30 DECEMBER 1882, Page 1


THE accounts of M. Gambetta's health have become alarming.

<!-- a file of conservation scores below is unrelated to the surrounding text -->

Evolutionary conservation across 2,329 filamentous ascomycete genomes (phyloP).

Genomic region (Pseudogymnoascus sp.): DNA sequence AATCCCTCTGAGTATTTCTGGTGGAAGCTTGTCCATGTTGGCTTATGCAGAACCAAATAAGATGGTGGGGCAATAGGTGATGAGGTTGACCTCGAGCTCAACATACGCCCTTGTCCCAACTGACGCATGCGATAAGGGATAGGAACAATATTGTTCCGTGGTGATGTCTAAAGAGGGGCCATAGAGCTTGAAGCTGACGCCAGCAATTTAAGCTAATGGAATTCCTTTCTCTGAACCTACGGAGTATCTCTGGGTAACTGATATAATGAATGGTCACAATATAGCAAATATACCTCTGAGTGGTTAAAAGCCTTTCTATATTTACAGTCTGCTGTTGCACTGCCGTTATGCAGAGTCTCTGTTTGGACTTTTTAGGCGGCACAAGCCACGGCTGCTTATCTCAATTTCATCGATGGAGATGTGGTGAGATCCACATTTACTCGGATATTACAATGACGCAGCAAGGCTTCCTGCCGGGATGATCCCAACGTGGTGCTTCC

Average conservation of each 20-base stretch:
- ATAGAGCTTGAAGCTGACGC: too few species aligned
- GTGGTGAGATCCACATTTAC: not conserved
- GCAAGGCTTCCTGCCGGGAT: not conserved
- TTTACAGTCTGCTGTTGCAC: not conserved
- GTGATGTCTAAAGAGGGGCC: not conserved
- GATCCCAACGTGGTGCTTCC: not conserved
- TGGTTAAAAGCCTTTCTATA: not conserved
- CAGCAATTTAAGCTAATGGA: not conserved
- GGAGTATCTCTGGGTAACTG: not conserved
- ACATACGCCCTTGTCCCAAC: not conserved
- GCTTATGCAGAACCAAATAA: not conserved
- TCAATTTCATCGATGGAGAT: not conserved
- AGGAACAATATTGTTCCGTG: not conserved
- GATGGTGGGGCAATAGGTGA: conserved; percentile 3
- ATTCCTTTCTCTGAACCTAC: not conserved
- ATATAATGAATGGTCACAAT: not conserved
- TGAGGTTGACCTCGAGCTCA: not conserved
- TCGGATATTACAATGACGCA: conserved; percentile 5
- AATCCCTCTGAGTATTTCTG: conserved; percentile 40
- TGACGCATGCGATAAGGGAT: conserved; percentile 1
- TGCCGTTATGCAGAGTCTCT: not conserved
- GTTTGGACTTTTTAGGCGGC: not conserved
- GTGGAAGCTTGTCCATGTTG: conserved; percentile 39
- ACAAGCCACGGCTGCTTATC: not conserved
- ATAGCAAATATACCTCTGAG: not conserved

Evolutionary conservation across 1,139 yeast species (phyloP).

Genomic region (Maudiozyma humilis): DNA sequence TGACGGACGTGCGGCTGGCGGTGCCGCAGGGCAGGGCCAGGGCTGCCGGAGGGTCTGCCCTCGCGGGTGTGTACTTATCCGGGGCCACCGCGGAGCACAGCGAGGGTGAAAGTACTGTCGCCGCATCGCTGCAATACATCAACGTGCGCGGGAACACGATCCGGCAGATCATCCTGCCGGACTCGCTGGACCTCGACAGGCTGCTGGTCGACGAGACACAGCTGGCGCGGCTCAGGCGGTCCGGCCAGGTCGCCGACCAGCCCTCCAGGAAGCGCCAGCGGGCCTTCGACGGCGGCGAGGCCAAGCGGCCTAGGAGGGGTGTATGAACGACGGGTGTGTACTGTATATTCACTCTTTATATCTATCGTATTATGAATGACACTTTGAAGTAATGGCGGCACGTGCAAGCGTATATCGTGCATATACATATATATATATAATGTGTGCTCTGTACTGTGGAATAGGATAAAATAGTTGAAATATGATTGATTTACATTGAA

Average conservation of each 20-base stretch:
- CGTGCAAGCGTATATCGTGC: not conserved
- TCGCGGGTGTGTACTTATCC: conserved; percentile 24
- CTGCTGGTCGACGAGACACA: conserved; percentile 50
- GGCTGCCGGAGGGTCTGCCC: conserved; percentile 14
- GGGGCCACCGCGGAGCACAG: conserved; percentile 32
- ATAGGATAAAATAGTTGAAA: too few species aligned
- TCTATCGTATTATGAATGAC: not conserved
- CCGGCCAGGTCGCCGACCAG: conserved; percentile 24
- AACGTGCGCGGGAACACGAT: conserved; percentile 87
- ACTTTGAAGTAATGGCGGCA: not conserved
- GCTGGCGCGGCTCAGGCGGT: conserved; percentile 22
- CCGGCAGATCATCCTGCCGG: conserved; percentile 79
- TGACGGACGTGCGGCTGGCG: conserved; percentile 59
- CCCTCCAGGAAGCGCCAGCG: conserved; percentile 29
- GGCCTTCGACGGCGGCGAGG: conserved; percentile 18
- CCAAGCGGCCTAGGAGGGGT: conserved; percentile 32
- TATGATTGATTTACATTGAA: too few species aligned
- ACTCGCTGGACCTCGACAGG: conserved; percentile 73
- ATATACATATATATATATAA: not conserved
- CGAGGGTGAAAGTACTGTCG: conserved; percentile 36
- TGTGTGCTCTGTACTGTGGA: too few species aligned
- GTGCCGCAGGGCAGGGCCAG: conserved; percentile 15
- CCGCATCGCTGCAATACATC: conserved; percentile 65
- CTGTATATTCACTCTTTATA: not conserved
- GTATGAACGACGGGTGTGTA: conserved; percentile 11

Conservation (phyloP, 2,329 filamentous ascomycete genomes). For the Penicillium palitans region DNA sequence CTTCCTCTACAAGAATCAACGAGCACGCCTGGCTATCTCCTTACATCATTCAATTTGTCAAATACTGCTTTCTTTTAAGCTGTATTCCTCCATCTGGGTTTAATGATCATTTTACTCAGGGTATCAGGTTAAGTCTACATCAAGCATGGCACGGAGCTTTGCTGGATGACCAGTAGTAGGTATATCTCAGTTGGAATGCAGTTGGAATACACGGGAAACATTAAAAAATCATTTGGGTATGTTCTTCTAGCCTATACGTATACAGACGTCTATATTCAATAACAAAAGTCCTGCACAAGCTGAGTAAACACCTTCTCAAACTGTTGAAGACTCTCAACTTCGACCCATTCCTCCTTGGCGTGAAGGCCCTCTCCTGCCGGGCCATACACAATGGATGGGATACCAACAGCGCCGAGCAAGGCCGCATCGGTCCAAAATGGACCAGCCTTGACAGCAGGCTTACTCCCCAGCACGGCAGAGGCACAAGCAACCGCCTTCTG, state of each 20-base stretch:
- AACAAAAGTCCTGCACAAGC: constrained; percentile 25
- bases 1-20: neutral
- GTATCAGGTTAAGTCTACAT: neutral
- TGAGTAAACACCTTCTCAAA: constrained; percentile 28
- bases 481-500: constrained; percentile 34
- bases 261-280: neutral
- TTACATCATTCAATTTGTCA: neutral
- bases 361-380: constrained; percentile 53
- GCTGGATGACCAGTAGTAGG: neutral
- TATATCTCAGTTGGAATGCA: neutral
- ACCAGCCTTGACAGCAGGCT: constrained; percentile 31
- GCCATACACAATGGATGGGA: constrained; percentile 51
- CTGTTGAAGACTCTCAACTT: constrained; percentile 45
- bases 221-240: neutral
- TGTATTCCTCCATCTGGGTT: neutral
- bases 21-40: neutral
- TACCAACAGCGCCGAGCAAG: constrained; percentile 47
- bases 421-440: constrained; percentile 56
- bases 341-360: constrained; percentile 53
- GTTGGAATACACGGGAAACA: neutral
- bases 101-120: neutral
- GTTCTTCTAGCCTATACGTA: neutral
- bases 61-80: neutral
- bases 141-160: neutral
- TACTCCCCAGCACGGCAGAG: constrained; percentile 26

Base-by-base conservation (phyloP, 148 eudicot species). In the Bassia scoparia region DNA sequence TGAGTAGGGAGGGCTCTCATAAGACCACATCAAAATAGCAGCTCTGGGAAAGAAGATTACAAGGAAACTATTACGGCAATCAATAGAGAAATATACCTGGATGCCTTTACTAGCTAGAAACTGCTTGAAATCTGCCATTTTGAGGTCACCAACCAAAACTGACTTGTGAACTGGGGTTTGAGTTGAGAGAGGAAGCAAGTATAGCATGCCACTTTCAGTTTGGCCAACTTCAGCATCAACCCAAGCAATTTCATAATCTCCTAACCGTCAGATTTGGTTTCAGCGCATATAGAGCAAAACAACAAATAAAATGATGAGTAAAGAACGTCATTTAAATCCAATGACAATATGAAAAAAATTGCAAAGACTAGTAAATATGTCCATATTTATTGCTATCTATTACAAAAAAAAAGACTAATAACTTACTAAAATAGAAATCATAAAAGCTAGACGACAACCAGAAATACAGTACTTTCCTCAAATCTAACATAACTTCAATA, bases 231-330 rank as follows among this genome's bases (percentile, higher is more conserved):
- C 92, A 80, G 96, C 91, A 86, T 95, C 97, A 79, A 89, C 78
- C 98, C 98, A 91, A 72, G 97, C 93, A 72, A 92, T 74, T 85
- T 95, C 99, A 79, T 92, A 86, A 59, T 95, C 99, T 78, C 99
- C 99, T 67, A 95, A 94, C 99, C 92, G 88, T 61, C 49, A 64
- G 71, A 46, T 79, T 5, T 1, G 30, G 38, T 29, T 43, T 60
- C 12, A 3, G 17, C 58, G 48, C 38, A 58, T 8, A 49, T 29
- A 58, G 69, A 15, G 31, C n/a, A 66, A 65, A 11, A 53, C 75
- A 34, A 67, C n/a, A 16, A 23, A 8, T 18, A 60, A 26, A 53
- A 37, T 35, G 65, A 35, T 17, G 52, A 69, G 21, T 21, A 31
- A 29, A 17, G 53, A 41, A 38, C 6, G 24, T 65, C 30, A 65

He wounded himself recently in the hand with a revolver, :and although the wound healed, the symptoms of constitutional disturbance perplexed the doctors; while a certain secrecy ob- 'served upon the subject alarmed the public, Renter declining rather sharply. It is now certain that M. Gambetta suffers from inflammation of the cmcnm, a disorder which, in a man of full habit, with a constitutional tendency to fever, is decidedly dangerous. It is feared that an operation may be necessary ; but the doctors, in view of the patient's constitution, hesitate to sanction one. Should the disease not take a favourable turn in a few days, the danger will be great, and the Republic may miss one of its most energetic defenders, a man, too, whose history gives him special influence in the Army ; while France would have lost a great reserved force. The Premiership of M. Gambetta diminished his reputation for judgment, and it is possible that he is better suited to exceptional times in which he can act as dictator, than to regular administration ; but the existence of a man who can wield a dictatorship, yet detests coups d'gtat, is in any country an advantage. Fortu- nately, there is no danger of a political cataclysm.